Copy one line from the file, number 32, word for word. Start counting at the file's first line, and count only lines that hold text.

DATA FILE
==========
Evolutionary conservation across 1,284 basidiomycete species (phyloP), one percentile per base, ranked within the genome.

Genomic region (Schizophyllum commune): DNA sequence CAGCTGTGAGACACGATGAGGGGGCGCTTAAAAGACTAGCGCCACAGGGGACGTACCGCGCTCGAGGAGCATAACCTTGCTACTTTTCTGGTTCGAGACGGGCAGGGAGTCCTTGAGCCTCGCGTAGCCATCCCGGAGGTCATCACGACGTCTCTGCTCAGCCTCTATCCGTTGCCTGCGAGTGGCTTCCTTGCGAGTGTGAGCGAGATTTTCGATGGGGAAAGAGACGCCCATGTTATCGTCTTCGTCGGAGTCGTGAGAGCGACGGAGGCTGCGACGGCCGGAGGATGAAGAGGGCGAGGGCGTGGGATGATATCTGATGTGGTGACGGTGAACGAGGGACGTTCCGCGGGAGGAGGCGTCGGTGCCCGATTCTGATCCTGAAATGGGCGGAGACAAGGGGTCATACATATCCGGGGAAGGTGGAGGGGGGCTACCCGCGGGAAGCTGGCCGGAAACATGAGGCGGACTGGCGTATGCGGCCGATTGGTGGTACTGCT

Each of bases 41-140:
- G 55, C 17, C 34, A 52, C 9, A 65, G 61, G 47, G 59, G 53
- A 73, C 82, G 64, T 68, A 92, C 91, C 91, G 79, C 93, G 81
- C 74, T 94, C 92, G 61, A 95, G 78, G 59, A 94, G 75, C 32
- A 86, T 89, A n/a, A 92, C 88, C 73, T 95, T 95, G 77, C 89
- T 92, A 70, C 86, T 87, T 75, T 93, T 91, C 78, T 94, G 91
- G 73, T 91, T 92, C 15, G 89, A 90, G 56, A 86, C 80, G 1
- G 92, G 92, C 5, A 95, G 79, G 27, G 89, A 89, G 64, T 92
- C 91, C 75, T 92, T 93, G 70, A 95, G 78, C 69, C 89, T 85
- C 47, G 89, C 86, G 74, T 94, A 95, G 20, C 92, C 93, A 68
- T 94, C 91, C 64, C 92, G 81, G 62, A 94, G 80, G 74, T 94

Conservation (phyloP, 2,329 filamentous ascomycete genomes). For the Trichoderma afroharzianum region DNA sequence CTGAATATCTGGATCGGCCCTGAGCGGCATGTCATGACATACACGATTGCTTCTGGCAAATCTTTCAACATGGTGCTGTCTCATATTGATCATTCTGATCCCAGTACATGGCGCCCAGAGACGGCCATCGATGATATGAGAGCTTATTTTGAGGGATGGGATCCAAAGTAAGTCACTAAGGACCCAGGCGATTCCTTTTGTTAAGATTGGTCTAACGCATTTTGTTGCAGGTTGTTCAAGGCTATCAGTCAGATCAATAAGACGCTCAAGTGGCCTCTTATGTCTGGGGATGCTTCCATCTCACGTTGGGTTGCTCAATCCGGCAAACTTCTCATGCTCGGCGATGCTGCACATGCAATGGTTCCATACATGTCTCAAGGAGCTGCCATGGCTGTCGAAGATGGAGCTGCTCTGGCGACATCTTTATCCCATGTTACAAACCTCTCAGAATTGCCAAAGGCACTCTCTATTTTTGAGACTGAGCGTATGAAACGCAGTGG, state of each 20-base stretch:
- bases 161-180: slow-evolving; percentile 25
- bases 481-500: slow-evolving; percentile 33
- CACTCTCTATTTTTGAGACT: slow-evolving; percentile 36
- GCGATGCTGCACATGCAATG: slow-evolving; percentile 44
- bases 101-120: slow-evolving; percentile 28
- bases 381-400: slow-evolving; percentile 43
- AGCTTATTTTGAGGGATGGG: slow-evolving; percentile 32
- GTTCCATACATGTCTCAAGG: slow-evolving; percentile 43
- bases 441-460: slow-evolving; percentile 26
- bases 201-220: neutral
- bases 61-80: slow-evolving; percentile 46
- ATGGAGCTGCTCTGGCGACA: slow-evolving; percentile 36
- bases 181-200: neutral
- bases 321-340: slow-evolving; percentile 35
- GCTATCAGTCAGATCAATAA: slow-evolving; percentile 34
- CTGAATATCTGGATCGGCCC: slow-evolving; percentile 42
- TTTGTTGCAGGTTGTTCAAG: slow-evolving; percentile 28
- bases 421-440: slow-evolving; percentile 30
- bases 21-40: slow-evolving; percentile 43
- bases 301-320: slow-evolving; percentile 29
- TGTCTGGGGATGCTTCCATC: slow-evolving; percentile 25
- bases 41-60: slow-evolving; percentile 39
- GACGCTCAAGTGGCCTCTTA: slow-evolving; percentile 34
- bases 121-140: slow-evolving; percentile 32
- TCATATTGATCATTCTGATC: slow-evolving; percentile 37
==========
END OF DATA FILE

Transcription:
- bases 421-440: slow-evolving; percentile 30